streams of income.

So about this idea that if someone is good at something and makes
money at it, they wouldn’t also sell courses or coaching in it?

Yeah, it makes a little sense on the surface. But dig deeper, and
you see it’s mostly hogwash.

That being said, I only buy courses from authors who either
are currently practicing the discipline they teach or have been
practitioners in the past.

And I mostly buy only from current practitioners. Because the
longer a guru has been away from participating in the actual
game, the less up-to-date and relevant his teachings will be.

As for courses by authors who have slim or no experience in what
they teach, I avoid them like the plague.

In particular, never buy a course on how to get rich in internet
marketing from anyone who has sold absolutely nothing except
courses in how to get rich in internet marketing.

To close with a quote from Forrest Gump, “And that’s all I have
to say about that.”

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Category: General, Success | 16 Comments »

The only 3 ways to become a better copywriter

January 16th, 2018 by Bob Bly

Subscriber GJ writes:

“How do I become a better copywriter? Do you have any suggestions
or tips?”

There are really only 3 ways I know to become a better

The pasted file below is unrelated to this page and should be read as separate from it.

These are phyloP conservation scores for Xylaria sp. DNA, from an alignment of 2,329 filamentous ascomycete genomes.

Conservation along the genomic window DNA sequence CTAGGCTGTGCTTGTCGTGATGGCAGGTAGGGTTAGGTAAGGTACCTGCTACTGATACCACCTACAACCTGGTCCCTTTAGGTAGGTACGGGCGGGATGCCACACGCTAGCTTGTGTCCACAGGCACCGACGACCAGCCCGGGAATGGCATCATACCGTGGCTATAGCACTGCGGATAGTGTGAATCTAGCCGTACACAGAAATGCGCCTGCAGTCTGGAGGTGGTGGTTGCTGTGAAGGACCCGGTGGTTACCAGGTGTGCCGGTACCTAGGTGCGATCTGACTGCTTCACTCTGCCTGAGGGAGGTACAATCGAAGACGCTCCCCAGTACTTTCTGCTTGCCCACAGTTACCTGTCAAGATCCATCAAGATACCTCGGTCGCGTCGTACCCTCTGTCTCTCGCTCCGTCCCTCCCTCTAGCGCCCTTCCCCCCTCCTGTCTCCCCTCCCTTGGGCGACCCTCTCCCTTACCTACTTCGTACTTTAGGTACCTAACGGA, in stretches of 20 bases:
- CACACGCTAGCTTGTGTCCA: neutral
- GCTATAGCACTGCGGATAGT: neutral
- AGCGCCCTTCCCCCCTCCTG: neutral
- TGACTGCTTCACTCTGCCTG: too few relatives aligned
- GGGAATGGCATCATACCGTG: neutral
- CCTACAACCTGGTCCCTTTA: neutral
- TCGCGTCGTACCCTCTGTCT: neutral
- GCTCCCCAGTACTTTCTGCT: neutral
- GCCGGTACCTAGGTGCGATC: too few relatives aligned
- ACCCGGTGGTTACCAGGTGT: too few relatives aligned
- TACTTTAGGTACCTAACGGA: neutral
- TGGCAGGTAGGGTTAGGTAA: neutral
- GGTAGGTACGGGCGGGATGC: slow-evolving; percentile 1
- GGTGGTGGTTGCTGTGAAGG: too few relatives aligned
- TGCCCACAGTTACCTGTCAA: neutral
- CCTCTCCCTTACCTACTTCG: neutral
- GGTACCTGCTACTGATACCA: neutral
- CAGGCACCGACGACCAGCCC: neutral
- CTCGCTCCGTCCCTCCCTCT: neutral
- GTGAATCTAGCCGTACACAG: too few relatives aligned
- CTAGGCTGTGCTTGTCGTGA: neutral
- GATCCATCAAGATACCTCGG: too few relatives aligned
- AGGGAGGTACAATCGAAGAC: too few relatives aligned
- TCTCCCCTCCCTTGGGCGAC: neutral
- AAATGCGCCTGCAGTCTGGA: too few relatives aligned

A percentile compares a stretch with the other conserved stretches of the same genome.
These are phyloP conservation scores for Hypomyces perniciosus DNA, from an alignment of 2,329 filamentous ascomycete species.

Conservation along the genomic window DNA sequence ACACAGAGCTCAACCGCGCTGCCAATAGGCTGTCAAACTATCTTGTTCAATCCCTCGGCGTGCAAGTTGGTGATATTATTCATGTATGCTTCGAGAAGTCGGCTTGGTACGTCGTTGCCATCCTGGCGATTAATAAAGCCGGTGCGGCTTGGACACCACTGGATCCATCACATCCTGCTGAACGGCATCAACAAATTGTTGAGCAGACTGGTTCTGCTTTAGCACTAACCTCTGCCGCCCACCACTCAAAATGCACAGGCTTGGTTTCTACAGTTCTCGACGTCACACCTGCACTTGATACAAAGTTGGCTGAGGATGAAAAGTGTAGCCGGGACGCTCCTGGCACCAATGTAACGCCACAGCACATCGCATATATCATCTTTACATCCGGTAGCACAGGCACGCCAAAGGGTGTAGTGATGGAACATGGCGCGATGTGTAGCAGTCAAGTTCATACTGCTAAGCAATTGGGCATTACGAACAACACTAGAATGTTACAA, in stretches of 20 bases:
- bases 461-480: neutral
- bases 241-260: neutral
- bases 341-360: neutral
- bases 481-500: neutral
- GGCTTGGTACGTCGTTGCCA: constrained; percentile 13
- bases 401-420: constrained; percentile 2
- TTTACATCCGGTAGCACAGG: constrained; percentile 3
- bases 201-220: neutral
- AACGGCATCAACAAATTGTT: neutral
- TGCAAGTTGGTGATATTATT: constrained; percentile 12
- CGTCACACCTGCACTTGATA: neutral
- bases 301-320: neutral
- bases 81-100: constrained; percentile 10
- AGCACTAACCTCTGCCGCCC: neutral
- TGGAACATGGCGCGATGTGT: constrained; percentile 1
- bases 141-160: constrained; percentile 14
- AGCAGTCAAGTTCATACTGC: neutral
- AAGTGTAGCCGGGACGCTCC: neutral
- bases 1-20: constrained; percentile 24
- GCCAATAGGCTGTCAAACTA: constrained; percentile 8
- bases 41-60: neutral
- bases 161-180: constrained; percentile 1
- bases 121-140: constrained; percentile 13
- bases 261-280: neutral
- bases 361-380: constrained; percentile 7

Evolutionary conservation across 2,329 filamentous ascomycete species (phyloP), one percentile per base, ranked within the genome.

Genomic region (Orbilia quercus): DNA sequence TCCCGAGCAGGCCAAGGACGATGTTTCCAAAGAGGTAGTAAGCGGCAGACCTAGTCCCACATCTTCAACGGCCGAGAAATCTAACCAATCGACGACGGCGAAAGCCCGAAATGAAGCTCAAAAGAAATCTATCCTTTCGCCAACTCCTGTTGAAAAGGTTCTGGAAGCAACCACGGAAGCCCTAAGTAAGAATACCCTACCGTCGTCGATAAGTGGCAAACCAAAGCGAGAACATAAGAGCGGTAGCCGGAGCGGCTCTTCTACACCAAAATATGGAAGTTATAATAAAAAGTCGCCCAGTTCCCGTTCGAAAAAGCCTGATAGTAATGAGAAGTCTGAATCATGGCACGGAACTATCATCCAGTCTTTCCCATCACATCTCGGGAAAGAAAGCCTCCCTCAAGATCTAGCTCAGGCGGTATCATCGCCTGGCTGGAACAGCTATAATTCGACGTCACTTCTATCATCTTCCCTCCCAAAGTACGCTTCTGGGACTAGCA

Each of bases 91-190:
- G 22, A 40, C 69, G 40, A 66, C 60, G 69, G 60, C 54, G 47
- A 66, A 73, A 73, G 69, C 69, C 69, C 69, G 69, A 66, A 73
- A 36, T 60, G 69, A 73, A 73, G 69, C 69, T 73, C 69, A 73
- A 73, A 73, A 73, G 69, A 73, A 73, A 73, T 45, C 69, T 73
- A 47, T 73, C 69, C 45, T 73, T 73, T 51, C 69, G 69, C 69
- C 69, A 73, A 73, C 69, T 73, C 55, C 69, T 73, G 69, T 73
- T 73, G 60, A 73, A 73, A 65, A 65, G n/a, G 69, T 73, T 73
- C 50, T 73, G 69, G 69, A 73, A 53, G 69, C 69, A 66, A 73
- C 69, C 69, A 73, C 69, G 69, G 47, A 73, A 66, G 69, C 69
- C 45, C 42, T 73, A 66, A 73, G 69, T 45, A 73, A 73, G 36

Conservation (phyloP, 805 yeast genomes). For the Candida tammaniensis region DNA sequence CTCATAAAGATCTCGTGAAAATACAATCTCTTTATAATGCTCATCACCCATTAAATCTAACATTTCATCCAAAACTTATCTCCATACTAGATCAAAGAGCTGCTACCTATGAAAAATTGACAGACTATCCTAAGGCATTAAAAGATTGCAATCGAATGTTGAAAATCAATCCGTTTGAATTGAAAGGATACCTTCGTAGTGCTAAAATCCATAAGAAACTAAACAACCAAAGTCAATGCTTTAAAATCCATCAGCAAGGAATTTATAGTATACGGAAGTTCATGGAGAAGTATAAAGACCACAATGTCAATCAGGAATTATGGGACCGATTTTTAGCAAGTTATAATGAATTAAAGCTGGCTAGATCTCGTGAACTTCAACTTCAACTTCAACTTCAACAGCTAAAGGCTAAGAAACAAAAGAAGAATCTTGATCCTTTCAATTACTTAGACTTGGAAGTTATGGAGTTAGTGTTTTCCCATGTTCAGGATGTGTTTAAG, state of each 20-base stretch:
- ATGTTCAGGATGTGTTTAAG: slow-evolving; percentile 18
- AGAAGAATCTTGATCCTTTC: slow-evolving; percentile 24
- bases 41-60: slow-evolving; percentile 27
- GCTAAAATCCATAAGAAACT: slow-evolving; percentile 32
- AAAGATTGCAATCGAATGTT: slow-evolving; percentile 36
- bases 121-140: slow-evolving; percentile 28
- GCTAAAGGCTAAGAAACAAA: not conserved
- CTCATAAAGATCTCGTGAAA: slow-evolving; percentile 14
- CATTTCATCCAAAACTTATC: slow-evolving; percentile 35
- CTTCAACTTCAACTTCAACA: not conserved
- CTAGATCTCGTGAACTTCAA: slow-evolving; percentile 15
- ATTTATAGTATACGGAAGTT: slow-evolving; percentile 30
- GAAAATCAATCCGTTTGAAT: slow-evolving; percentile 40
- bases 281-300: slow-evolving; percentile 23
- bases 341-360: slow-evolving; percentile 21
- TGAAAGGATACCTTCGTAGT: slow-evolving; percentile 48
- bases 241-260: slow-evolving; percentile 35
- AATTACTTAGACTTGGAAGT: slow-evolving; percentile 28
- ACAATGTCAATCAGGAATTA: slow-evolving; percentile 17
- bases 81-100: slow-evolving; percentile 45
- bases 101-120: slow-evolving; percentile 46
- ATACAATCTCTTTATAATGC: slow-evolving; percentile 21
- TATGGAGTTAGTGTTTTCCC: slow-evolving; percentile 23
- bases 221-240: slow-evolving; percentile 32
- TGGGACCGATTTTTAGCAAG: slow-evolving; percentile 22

copywriter:

1–Write.

Start writing copy. Then keep on writing it.

Do class assignments. Write copy for clients … or your own
products … or both.

The key is to write a lot and never stop, as it takes around
10,000 hours of practice to become really great at copywriting or
any other skill.

2–Read.

With only one exception, every copywriter I know is an avid
reader and eager students of all sorts of subjects.

To become a better copywriter, you need in-depth knowledge of
your industry and market — which you can get in part through
reading.

You also become a better copywriter with a vast storehouse of
knowledge on many different topics, and you never know which will
become grist for the copywriting mill … and again, you get that
largely from reading.

3–Study.

Your studies are twofold.

First, study the craft of copywriting and the discipline of
marketing — through books, courses, seminars, conferences,
articles, and so on.

Second, study the promotions that are working in the marketplace.

Tip: if you see a promotion that is running over and over, study
it most carefully.

Why?

Because it must be working; otherwise, the marketer would not
keep using it.

These 3 tasks are not difficult, which is why I call them easy.

(And by that I only mean that the learning is easy. The
successful “doing” can be very hard.)

They all involve reading and writing, which if you are a writer,
is in all probability fun for you.

But, while you can learn the basics of copywriting fairly
quickly, you can then spend a lifetime honing your skills; I work
on mine every day of the year.

Which is why I did not say becoming a great copywriter is quick.

But it is fun.

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Category: Success, Writing | 14 Comments »